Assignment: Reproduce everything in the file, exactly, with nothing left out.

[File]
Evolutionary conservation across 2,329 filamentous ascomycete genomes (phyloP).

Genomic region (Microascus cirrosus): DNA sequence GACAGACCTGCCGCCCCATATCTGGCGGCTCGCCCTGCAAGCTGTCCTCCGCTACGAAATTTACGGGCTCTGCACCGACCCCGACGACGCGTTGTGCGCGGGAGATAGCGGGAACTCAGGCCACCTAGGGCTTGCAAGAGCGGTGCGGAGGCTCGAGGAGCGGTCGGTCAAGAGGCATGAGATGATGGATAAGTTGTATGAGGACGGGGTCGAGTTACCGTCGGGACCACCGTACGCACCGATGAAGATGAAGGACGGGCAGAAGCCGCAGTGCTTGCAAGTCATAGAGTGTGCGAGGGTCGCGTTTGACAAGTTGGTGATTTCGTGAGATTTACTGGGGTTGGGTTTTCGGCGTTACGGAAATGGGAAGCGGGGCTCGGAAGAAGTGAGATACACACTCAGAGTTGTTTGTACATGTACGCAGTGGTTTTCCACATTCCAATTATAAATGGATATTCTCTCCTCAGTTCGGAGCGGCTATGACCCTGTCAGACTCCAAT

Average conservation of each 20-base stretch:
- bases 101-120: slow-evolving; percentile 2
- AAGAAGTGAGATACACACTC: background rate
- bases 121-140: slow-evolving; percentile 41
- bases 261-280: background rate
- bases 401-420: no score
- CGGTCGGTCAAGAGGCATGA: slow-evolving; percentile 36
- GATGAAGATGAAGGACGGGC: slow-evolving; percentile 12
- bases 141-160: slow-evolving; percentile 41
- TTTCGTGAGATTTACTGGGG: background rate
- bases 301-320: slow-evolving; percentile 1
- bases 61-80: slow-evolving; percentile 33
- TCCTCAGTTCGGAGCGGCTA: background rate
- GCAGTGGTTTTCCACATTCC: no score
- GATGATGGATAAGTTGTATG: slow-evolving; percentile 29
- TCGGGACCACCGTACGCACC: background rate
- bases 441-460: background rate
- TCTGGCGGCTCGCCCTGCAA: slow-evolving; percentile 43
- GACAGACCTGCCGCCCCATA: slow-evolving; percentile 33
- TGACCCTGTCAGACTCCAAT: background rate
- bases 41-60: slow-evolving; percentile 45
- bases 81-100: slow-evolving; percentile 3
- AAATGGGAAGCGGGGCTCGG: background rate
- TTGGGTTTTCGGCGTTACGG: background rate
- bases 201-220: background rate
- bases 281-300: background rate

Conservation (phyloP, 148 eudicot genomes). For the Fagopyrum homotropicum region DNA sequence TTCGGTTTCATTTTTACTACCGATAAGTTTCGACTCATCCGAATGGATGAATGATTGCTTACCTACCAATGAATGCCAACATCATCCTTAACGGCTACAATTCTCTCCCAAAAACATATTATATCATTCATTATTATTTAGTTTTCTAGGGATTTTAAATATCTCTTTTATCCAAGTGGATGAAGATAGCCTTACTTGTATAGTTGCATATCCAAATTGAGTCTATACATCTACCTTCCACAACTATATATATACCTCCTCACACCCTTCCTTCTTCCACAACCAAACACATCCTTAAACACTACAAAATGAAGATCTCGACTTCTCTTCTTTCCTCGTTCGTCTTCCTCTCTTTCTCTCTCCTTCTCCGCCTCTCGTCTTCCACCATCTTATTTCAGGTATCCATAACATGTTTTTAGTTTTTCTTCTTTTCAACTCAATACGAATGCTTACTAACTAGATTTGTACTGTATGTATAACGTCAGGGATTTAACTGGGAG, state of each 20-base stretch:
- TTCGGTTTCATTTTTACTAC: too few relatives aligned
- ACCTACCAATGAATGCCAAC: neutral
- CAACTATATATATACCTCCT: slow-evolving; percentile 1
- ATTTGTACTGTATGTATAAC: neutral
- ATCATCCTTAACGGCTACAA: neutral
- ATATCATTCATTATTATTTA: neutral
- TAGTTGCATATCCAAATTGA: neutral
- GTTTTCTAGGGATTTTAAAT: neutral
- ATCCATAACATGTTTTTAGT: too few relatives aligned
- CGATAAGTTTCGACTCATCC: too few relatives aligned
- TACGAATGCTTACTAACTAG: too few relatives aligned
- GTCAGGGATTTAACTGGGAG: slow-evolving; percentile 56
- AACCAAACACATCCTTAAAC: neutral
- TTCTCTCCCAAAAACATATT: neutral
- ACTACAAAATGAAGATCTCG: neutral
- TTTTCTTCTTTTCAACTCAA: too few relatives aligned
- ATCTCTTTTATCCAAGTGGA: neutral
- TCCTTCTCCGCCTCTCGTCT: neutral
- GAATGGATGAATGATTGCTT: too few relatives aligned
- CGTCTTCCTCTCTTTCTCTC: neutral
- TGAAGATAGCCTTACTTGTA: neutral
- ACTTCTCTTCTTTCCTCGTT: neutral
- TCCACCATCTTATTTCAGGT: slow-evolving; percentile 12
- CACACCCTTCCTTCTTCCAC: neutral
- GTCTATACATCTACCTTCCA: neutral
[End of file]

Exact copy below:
Evolutionary conservation across 2,329 filamentous ascomycete genomes (phyloP).

Genomic region (Microascus cirrosus): DNA sequence GACAGACCTGCCGCCCCATATCTGGCGGCTCGCCCTGCAAGCTGTCCTCCGCTACGAAATTTACGGGCTCTGCACCGACCCCGACGACGCGTTGTGCGCGGGAGATAGCGGGAACTCAGGCCACCTAGGGCTTGCAAGAGCGGTGCGGAGGCTCGAGGAGCGGTCGGTCAAGAGGCATGAGATGATGGATAAGTTGTATGAGGACGGGGTCGAGTTACCGTCGGGACCACCGTACGCACCGATGAAGATGAAGGACGGGCAGAAGCCGCAGTGCTTGCAAGTCATAGAGTGTGCGAGGGTCGCGTTTGACAAGTTGGTGATTTCGTGAGATTTACTGGGGTTGGGTTTTCGGCGTTACGGAAATGGGAAGCGGGGCTCGGAAGAAGTGAGATACACACTCAGAGTTGTTTGTACATGTACGCAGTGGTTTTCCACATTCCAATTATAAATGGATATTCTCTCCTCAGTTCGGAGCGGCTATGACCCTGTCAGACTCCAAT

Average conservation of each 20-base stretch:
- bases 101-120: slow-evolving; percentile 2
- AAGAAGTGAGATACACACTC: background rate
- bases 121-140: slow-evolving; percentile 41
- bases 261-280: background rate
- bases 401-420: no score
- CGGTCGGTCAAGAGGCATGA: slow-evolving; percentile 36
- GATGAAGATGAAGGACGGGC: slow-evolving; percentile 12
- bases 141-160: slow-evolving; percentile 41
- TTTCGTGAGATTTACTGGGG: background rate
- bases 301-320: slow-evolving; percentile 1
- bases 61-80: slow-evolving; percentile 33
- TCCTCAGTTCGGAGCGGCTA: background rate
- GCAGTGGTTTTCCACATTCC: no score
- GATGATGGATAAGTTGTATG: slow-evolving; percentile 29
- TCGGGACCACCGTACGCACC: background rate
- bases 441-460: background rate
- TCTGGCGGCTCGCCCTGCAA: slow-evolving; percentile 43
- GACAGACCTGCCGCCCCATA: slow-evolving; percentile 33
- TGACCCTGTCAGACTCCAAT: background rate
- bases 41-60: slow-evolving; percentile 45
- bases 81-100: slow-evolving; percentile 3
- AAATGGGAAGCGGGGCTCGG: background rate
- TTGGGTTTTCGGCGTTACGG: background rate
- bases 201-220: background rate
- bases 281-300: background rate

Conservation (phyloP, 148 eudicot genomes). For the Fagopyrum homotropicum region DNA sequence TTCGGTTTCATTTTTACTACCGATAAGTTTCGACTCATCCGAATGGATGAATGATTGCTTACCTACCAATGAATGCCAACATCATCCTTAACGGCTACAATTCTCTCCCAAAAACATATTATATCATTCATTATTATTTAGTTTTCTAGGGATTTTAAATATCTCTTTTATCCAAGTGGATGAAGATAGCCTTACTTGTATAGTTGCATATCCAAATTGAGTCTATACATCTACCTTCCACAACTATATATATACCTCCTCACACCCTTCCTTCTTCCACAACCAAACACATCCTTAAACACTACAAAATGAAGATCTCGACTTCTCTTCTTTCCTCGTTCGTCTTCCTCTCTTTCTCTCTCCTTCTCCGCCTCTCGTCTTCCACCATCTTATTTCAGGTATCCATAACATGTTTTTAGTTTTTCTTCTTTTCAACTCAATACGAATGCTTACTAACTAGATTTGTACTGTATGTATAACGTCAGGGATTTAACTGGGAG, state of each 20-base stretch:
- TTCGGTTTCATTTTTACTAC: too few relatives aligned
- ACCTACCAATGAATGCCAAC: neutral
- CAACTATATATATACCTCCT: slow-evolving; percentile 1
- ATTTGTACTGTATGTATAAC: neutral
- ATCATCCTTAACGGCTACAA: neutral
- ATATCATTCATTATTATTTA: neutral
- TAGTTGCATATCCAAATTGA: neutral
- GTTTTCTAGGGATTTTAAAT: neutral
- ATCCATAACATGTTTTTAGT: too few relatives aligned
- CGATAAGTTTCGACTCATCC: too few relatives aligned
- TACGAATGCTTACTAACTAG: too few relatives aligned
- GTCAGGGATTTAACTGGGAG: slow-evolving; percentile 56
- AACCAAACACATCCTTAAAC: neutral
- TTCTCTCCCAAAAACATATT: neutral
- ACTACAAAATGAAGATCTCG: neutral
- TTTTCTTCTTTTCAACTCAA: too few relatives aligned
- ATCTCTTTTATCCAAGTGGA: neutral
- TCCTTCTCCGCCTCTCGTCT: neutral
- GAATGGATGAATGATTGCTT: too few relatives aligned
- CGTCTTCCTCTCTTTCTCTC: neutral
- TGAAGATAGCCTTACTTGTA: neutral
- ACTTCTCTTCTTTCCTCGTT: neutral
- TCCACCATCTTATTTCAGGT: slow-evolving; percentile 12
- CACACCCTTCCTTCTTCCAC: neutral
- GTCTATACATCTACCTTCCA: neutral